Mom just died in Minnesota and the children are fighting over whether she should be cremated, where the funeral should be and where she should be buried. This can be a very difficult time for the family, and unfortunately, can be a very common situation. Emotions may be fiery, but there are important legal implications to be aware of, too.
An Unpleasant And Emotional Issue
This is one of the most unpleasant and emotional issues that can come up when a loved one dies. Because it has come up many times in the past, the Minnesota Legislature has established rules to help avoid these conflicts among Minnesota families.
Under the law, the highest priority is in a written instruction signed by the loved one. He or she can designate the person to make the decisions about what happens to their body. This written document can be a Will, a Health Care Directive or other written instructions. A Power of Attorney cannot be used for this designation.
If the deceased person did not leave a written instruction, then there is a hierarchy of family members who are given the authority to decide what should happen to the body of the loved one.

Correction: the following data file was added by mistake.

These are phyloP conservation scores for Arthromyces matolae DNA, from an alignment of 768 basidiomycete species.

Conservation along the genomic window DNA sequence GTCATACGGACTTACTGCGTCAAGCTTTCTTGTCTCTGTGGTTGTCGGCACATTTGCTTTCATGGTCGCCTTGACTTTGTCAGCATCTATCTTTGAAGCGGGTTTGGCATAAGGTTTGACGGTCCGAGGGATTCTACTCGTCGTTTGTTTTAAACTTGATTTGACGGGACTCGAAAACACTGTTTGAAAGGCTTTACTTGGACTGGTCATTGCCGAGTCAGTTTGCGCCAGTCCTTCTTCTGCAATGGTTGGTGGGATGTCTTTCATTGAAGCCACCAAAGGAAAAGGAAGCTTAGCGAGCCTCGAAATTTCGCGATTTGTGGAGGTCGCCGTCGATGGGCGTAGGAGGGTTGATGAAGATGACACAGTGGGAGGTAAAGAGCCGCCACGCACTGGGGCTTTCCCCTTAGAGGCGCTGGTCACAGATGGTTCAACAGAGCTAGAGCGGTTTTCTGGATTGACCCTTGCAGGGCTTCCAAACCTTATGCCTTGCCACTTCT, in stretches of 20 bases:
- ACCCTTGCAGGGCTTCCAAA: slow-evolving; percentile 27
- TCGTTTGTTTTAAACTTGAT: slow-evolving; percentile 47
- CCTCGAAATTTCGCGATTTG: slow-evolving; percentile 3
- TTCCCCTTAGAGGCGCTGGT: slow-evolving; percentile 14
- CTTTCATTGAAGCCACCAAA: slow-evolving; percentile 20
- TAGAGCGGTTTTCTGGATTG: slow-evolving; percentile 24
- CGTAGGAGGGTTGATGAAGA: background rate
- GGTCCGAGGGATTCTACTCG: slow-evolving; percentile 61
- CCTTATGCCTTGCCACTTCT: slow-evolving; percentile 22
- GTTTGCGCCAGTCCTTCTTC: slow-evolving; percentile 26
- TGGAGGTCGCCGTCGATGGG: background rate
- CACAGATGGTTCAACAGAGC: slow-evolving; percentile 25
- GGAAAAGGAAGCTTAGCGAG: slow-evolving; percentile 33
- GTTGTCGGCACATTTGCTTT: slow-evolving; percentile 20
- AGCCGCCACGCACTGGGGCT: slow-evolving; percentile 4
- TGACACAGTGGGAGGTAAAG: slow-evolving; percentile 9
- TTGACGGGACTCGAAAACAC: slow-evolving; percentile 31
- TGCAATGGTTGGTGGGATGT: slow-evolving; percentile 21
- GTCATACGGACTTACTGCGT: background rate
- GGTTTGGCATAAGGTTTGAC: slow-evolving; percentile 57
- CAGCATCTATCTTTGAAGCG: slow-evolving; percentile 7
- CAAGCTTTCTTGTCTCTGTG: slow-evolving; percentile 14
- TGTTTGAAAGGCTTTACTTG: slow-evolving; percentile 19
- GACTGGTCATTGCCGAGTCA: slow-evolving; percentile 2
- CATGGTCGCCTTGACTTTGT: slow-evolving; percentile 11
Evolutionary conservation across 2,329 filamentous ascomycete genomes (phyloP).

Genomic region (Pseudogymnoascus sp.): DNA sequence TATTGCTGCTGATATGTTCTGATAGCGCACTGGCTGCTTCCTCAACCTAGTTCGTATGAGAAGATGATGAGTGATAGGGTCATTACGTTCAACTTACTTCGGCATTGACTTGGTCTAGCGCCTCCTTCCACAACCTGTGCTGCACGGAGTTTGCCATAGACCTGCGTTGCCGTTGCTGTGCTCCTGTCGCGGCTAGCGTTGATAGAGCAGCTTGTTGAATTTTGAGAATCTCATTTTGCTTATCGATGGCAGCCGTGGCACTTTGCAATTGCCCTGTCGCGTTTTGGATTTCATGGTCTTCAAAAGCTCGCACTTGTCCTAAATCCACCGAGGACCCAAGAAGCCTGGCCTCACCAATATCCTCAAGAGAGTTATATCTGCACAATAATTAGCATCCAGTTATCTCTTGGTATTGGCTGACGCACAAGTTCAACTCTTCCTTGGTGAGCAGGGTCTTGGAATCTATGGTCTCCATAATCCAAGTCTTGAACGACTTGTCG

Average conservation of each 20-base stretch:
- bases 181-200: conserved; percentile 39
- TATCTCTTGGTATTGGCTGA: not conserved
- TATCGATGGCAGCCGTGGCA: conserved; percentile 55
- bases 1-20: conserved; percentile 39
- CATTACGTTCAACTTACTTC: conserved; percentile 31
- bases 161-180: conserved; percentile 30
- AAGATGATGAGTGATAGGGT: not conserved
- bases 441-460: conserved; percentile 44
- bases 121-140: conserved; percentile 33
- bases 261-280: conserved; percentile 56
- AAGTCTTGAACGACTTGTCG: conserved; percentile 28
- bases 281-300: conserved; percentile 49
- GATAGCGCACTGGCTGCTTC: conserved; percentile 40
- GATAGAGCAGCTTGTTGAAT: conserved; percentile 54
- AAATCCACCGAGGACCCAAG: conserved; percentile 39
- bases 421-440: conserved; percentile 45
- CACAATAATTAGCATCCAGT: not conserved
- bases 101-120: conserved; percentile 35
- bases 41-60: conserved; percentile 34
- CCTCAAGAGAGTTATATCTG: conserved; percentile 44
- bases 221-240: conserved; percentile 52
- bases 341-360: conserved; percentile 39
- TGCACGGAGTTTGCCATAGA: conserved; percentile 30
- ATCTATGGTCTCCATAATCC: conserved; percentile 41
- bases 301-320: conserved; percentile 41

The Order Of Authority In Making Decisions Regarding The Body
First of all, the spouse of the deceased person (also known as the decedent) gets to make the decision. If there is no surviving spouse, then the child or children of the decedent can make the decisions.
If there are no children, then the parents of the deceased person have the authority to decide.
Next the brothers or sisters can get the call. From there, the grandchildren of the decedent and then the grandparents get the power to decide.
After that come nephews or nieces and then the guardian of the decedent if one has been appointed.
The tenth priority goes to a person who had shown "special care and concern" for the deceased person.
After that, more remote relatives and public agencies can decide.
What If There Is A Dispute About The Body?
If there is a dispute about who gets to make the decisions, any of the family members or a funeral director can ask the district court to rule on who should decide. Funeral directors or morticians generally cannot be sued for their good faith judgments if they are relying on the statements of family members.
When family members understand how the decision is made about what will happen to Mom's or Dad's body, then an emotional argument can be avoided and the family can concentrate on the grieving process and the important adjustment that must be made after the death of a loved one.
The contents of this video are for information only and is not to be interpreted as legal advice. For personal legal advice you should consult with an attorney who is experienced in probate law or estate planning.